How to jump on the DMV tennis star bandwagon – Washingtonian

Frances Tiafoe of the United States celebrates after winning a point against Rafael Nadal of Spain during the fourth round of the US Open tennis championship, Monday, September 5, 2022, in New York. (AP Photo/Julia Nikhinson)

If you ask me who my favorite tennis player is, I’ll tell you: It’s Frances Tiafoe, the 24-year-old Hyattsville native who beat Rafael Nadal in the fourth round of the US Open yesterday.

Have you ever seen a tennis match? (Is it called “games”? “fights”?) Possibly on TV in a bar, but I can’t be sure. And are Nadal, Tiafoe and the Williams sisters the only tennis players I can name? Absolutely, I will own that. I suspect this could be true for you as well.

So if you, like me, know absolutely nothing about tennis but are nonetheless hoping to see our hometown hero battle his way to the top of the US Open, then you may need a crash course. Fortunately, washingtonianDigital Product Manager at , Jacob Raim, was something of a tennis prodigy in his youth. I spent 12 minutes on the phone with him and emerged as a tennis expert, here is our chat so you can be too.

Ok, first: How do you pronounce “Tiafoe”?


Thank you very much. And what should I know about him?

He is a local boy who has risen through the ranks to become one of the best players in the world. I think he’s 22nd at the moment. To put it into perspective, this is a guy who just became the third American to beat Rafa Nadal, and he’s only 24 years old. There’s been a shortage of talent among American men, and this guy looks like he really could be something.

What should we know about Tiafoe’s biography?

He grew up playing at the Junior Tennis Champions Center in College Park, which is an elite tennis center in the area. Her father was a maintenance man there, and [the facility] he gave her a key and told her she could stay for free in a spare office with Tiafoe and his twin brother during the week while the boys trained. So they slept on the premises. Basically, she forced him to play tennis while he was growing up there. But Tiafoe has been on tour since he was 17, so he’s been on tour for seven years now.

Has he been a rising star for all that time?

More or less… it’s had its ups and downs. Certainly, she’s been on the rise, but I don’t think it’s been, like, easy or rockets or anything. It wasn’t clear that this was going to happen, but it’s fair to say that she is now on a rising star trajectory.

And what is so special about this US Open in particular?

Well, maybe I’m seeing the beginning of the end of the “big three” era: in the last 20 years, there have only been a couple of quarter-finals that didn’t feature [Novak] djokovic, [Roger] Federer or Nadal. Now we have a lot of very good and very young players who aspire to make their mark. And you have many personalities. You have Nick Kyrgios, who is Australian and, in my opinion, he is extraordinarily nasty: he is a hothead on the pitch and he has some nasty accusations against him. there are [Carlos] Alcaraz, who may be the most talented guy in the world right now, and young players like Ruud, Berrettini, Rublev and Sinner, who are vying to become household names. It’s a new crop of players that the world is about to meet.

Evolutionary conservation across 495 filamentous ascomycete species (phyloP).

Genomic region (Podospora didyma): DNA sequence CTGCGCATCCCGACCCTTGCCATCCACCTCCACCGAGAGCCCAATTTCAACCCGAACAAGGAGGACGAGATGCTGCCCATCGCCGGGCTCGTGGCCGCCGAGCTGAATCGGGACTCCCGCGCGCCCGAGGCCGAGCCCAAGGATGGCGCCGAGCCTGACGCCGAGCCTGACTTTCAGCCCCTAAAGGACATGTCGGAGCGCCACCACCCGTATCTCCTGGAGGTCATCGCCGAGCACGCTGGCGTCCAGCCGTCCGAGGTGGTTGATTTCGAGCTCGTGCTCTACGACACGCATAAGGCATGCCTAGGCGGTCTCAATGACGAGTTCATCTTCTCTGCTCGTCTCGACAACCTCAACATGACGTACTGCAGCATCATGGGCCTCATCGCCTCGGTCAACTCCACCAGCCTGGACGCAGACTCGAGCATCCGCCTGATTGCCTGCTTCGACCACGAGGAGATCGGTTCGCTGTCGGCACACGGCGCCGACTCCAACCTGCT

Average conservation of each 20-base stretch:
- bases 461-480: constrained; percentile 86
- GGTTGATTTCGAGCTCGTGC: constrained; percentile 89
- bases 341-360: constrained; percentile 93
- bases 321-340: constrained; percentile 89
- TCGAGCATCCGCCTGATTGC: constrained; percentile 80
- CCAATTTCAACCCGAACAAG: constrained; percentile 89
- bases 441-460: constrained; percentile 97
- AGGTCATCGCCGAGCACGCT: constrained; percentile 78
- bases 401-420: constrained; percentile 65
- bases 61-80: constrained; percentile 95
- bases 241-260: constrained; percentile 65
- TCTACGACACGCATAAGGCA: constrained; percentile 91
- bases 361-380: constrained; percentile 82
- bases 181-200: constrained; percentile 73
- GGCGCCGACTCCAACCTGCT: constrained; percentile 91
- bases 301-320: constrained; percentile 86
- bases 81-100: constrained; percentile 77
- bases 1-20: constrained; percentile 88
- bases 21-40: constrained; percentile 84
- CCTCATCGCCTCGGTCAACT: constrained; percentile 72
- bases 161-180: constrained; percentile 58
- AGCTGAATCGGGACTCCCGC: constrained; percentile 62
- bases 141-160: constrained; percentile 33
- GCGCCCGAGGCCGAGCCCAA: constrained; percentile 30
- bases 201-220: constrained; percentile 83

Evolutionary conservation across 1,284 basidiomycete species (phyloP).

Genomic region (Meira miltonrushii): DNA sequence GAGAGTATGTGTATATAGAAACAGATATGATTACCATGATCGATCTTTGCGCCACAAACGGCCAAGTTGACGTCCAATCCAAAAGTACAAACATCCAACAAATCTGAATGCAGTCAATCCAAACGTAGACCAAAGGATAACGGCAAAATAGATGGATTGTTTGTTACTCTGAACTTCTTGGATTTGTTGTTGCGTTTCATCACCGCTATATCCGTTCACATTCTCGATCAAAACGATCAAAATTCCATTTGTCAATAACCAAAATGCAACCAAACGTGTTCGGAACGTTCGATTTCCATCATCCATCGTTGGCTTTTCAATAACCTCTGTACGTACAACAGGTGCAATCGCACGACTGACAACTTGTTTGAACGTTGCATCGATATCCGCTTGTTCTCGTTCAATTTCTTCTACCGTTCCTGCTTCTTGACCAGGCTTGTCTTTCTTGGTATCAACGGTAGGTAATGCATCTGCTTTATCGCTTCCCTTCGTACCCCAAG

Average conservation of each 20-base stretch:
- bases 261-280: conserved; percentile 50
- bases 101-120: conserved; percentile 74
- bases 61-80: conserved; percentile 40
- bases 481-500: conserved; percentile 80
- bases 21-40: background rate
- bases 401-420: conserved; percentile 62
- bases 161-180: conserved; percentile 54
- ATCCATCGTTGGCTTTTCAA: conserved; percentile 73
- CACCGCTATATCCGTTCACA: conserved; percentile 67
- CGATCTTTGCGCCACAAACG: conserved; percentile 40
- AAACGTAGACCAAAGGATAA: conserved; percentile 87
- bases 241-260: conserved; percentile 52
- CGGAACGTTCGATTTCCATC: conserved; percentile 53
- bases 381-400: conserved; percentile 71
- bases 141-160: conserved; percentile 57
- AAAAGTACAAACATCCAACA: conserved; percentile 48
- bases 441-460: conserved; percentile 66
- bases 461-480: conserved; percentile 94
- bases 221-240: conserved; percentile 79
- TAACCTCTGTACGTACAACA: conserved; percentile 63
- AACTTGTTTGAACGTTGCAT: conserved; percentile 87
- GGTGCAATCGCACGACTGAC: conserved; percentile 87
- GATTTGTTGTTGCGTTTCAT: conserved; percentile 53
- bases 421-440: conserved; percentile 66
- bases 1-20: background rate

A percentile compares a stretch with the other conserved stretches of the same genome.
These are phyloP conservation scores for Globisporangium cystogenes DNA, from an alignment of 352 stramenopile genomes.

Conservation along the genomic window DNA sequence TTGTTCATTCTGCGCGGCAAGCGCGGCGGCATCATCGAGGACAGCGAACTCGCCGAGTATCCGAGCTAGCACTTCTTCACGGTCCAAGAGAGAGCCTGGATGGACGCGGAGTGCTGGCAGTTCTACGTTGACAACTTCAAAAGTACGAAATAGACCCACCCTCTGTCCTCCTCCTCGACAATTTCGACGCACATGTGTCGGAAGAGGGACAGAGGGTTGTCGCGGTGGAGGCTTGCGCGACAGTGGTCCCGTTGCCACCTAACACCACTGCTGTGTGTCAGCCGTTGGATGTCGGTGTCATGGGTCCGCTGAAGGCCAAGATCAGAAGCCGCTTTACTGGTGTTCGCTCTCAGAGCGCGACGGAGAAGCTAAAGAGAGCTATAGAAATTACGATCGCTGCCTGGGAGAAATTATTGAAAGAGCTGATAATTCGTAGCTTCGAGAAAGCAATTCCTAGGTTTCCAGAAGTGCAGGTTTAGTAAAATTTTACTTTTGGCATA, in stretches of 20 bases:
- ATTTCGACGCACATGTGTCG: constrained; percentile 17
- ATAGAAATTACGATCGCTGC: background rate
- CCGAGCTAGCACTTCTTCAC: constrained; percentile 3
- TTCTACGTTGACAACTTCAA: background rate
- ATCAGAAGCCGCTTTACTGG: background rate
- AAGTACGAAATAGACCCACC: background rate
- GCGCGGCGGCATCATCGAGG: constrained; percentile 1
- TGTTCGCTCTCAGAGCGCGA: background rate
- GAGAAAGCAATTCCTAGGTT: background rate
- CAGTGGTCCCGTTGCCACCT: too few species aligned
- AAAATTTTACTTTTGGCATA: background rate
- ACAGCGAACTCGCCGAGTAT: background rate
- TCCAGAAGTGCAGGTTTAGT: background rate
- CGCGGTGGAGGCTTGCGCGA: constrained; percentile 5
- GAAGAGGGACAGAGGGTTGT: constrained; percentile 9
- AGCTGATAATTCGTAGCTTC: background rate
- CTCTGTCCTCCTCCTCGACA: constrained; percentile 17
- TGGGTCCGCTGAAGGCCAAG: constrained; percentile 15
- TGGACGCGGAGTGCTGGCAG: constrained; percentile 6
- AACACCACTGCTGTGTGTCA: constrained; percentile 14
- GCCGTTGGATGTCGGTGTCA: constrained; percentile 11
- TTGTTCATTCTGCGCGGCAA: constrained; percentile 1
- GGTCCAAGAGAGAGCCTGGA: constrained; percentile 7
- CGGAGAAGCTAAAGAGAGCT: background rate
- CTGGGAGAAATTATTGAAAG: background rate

Fun! So what are some obscure tennis terms one could use to make it look like they know tennis?

I have a good one: “I can’t believe Tiafoe beat Rafa Nadal, he totally swept the whole match.”


So when someone is playing like a tree, they’re playing out of their mind above their level, like they’re in the zone.
[Jacob later Slacks a few more: “hook” (when somebody intentionally makes a bad call against you), “tweener” (to hit a shot between your legs), and “bagel” (to beat a player 6-0 in a set).]

Okay, and just to clarify, why should we trust your tennis experience?

I played on the junior tennis circuit growing up in the Mid-Atlantic and then played Division Three college tennis at Carleton College. And I coached tennis in high school after college.

Quick digression: Tiafoe is an identical twin and you are the father of identical twins. Are twins creepy? What should we know about twins?

Before we found out that our twins were identical, my wife and I said, “Thank God they’re not identical; identical twins are so creepy.” And then at our next ultrasound, the sonographer said, “Oh, by the way, your twins are actually identical.” And we were like, “Oh shit.”

Are they creepy?

my twins? No, they are adorable.

Oh God. So what’s next for Tiafoe?

Tomorrow he will play the quarterfinals of the US Open against Andrey Rublev, who is really good. He is 24, like Tiafoe. He is very young and very fit and will really make Tiafoe work; Tiafoe will once again be a great underdog.

So you have a chance but not a huge one?

He will be less of a loser in this quarter-final match than he was against Nadal: Nadal was a favorite three and a half times. But Tiafoe will still be an underdog the rest of the way at this point. Rublev is the No. 9 seed, and he comfortably beat the No. 7 seed yesterday.

This sounds like an important generational moment in tennis.

I think so. I mean, the last two Americans to beat Nadal retired a decade ago. So this is a huge historic win for Tiafoe. And he’s a great underdog, but he’s playing like crazy at a really high level. The sky is the limit. I think the next matches will test him and it will be a lot of fun to watch.

Well, I hope he “fixes” those matches, is that the right way to put it?

Close enough.

Silvia McNamara

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